Hotel worker panic button measure would cost city millions in lost revenue, report finds

A controversial ballot measure that would require hotels to provide panic buttons for housekeepers and impose limits on workloads could cost Long Beach millions of dollars in lost revenue, according to a city report.

Measure WW, which goes before voters on Nov. 6, would mandate that all hotels with 50 rooms or more provide panic buttons for housekeepers to protect them against sexual assault. The measure also would impose limits on overtime and the amount of square footage housekeepers are required to clean.

Proponents say the measure protects vulnerable workers, while opponents say the workload provisions would be a burden on the city’s hotel industry.

Now, an independent city report on the fiscal impact of Measure WW appears to echo opponents’ concerns.

Released on Friday, the 19-page report from BAE Urban Economics analyzed the impact to hotels and city revenue and compared Long Beach to Seattle, Chicago, Sacramento and Miami, where similar measure are already in place.

Overall, the report found that most hotels could absorb the cost of supplying panic buttons, but the measure’s workload provisions could be a major hit to the industry.

Under Measure WW, housekeepers can’t clean more than 4,000 square feet of space in an eight-hour day. The report found that the 4,000-square-foot cap would limit workers to cleaning about 10 rooms a day, whereas they now clean about 15 rooms a day—a change that would add significant operating costs.

Out of the five cities, Long Beach’s measure was the most restrictive, followed by Seattle, which has a 5,000-square-foot cap.

While the report did not have an overall estimate of the fiscal impact, it found that higher operating costs could jeopardize future hotel projects, costing the city about $8 million a year in Transient Occupancy Tax revenue.

The report also found that:

  • At least 11 hotels, comprising more than 3,200 rooms (52 percent of all hotel rooms in the city) already have panic buttons for housekeepers.
  • Based on market conditions, hotel operators might be not be able to raise room rates to offset increased costs, which would reduce annual income.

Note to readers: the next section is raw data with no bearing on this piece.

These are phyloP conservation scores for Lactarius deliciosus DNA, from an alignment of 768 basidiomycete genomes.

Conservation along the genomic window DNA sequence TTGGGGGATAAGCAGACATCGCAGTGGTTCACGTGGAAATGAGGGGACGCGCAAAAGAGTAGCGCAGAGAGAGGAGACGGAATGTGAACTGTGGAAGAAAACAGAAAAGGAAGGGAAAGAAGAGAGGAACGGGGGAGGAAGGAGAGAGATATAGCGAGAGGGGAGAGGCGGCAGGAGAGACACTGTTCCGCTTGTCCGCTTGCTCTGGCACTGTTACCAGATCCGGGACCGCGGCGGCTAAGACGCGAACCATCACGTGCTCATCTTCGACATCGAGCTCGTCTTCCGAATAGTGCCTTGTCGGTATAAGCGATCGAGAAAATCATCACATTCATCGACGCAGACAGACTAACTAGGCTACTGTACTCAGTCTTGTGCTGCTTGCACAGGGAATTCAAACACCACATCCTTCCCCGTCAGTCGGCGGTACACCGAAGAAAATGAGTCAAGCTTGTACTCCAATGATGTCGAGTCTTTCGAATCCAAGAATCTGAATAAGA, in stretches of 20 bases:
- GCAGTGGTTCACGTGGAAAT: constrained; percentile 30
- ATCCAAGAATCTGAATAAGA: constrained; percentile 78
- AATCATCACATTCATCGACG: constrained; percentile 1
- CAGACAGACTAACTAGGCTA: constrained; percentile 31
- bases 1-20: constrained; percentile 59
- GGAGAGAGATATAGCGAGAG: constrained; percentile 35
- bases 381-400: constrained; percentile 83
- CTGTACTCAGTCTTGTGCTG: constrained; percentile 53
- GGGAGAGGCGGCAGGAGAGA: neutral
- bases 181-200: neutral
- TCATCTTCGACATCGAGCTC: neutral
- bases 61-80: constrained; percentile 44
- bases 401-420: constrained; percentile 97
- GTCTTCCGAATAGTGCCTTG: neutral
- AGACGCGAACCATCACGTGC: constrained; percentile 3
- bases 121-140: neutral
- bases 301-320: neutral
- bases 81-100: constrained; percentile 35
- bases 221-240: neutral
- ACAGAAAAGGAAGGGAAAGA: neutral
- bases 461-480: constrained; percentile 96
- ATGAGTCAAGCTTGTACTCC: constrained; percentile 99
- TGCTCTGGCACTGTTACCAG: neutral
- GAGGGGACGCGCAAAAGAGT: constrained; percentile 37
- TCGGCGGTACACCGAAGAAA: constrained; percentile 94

• The measure could impact future hotel sales due to lower capitalized value, which would affect property tax.
  • Long Beach’s hospitality industry could be impacted if hotels raise their room rates.

Measure WW has been a hot button for the City Council, which last year shot down a similar measure.

This month, the council will consider passing an ordinance that would require panic buttons for housekeepers in all hotels.

While Measure WW only applies to hotels with 50 rooms or more, the city ordinance would apply to all hotels and motels. Measure WW also includes exemptions for unionized hotels, while the city ordinance does not.

John Howard, chairman of the Long Beach Area Chamber of Commerce, said the report shows the true costs to hotels.

“Measure WW not only fails to protect all workers, but it will be money out of the pockets of those same workers it doesn’t protect,” he said in a statement.

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Kelly Puente is a general assignment and special projects reporter at the Long Beach Post. Her prolific reporting has taken her all over Southern California—even to the small Catalina Island town of Two Harbors. She is a Tiki mug collector and is currently pursuing a master’s degree in public policy and administration at Cal State Long Beach. Reach her at [email protected].
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